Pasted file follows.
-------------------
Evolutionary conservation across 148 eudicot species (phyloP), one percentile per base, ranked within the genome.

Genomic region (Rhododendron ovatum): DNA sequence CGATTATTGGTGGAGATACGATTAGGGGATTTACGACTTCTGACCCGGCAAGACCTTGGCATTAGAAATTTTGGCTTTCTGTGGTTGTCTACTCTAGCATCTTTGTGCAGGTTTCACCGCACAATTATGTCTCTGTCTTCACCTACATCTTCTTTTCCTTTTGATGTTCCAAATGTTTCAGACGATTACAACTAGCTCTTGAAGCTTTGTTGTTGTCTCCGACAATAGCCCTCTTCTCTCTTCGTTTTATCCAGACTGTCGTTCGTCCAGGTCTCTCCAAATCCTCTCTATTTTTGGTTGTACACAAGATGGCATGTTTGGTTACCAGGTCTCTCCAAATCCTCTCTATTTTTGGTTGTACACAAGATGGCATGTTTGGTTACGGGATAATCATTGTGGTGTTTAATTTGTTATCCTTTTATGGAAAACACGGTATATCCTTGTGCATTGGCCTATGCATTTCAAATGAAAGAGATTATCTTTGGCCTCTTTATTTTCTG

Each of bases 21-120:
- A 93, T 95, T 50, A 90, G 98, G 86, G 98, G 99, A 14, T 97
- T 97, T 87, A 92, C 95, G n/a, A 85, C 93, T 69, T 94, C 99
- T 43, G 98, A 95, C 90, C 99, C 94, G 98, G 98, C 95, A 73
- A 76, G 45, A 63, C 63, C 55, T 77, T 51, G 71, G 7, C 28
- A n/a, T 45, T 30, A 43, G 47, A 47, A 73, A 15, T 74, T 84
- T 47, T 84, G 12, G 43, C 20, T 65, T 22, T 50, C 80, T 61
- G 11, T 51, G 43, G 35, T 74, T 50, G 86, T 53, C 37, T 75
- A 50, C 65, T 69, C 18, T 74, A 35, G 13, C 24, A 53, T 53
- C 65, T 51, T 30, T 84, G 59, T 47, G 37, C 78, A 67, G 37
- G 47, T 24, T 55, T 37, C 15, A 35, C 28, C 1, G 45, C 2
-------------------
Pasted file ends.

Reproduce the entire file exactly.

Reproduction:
Evolutionary conservation across 148 eudicot species (phyloP), one percentile per base, ranked within the genome.

Genomic region (Rhododendron ovatum): DNA sequence CGATTATTGGTGGAGATACGATTAGGGGATTTACGACTTCTGACCCGGCAAGACCTTGGCATTAGAAATTTTGGCTTTCTGTGGTTGTCTACTCTAGCATCTTTGTGCAGGTTTCACCGCACAATTATGTCTCTGTCTTCACCTACATCTTCTTTTCCTTTTGATGTTCCAAATGTTTCAGACGATTACAACTAGCTCTTGAAGCTTTGTTGTTGTCTCCGACAATAGCCCTCTTCTCTCTTCGTTTTATCCAGACTGTCGTTCGTCCAGGTCTCTCCAAATCCTCTCTATTTTTGGTTGTACACAAGATGGCATGTTTGGTTACCAGGTCTCTCCAAATCCTCTCTATTTTTGGTTGTACACAAGATGGCATGTTTGGTTACGGGATAATCATTGTGGTGTTTAATTTGTTATCCTTTTATGGAAAACACGGTATATCCTTGTGCATTGGCCTATGCATTTCAAATGAAAGAGATTATCTTTGGCCTCTTTATTTTCTG

Each of bases 21-120:
- A 93, T 95, T 50, A 90, G 98, G 86, G 98, G 99, A 14, T 97
- T 97, T 87, A 92, C 95, G n/a, A 85, C 93, T 69, T 94, C 99
- T 43, G 98, A 95, C 90, C 99, C 94, G 98, G 98, C 95, A 73
- A 76, G 45, A 63, C 63, C 55, T 77, T 51, G 71, G 7, C 28
- A n/a, T 45, T 30, A 43, G 47, A 47, A 73, A 15, T 74, T 84
- T 47, T 84, G 12, G 43, C 20, T 65, T 22, T 50, C 80, T 61
- G 11, T 51, G 43, G 35, T 74, T 50, G 86, T 53, C 37, T 75
- A 50, C 65, T 69, C 18, T 74, A 35, G 13, C 24, A 53, T 53
- C 65, T 51, T 30, T 84, G 59, T 47, G 37, C 78, A 67, G 37
- G 47, T 24, T 55, T 37, C 15, A 35, C 28, C 1, G 45, C 2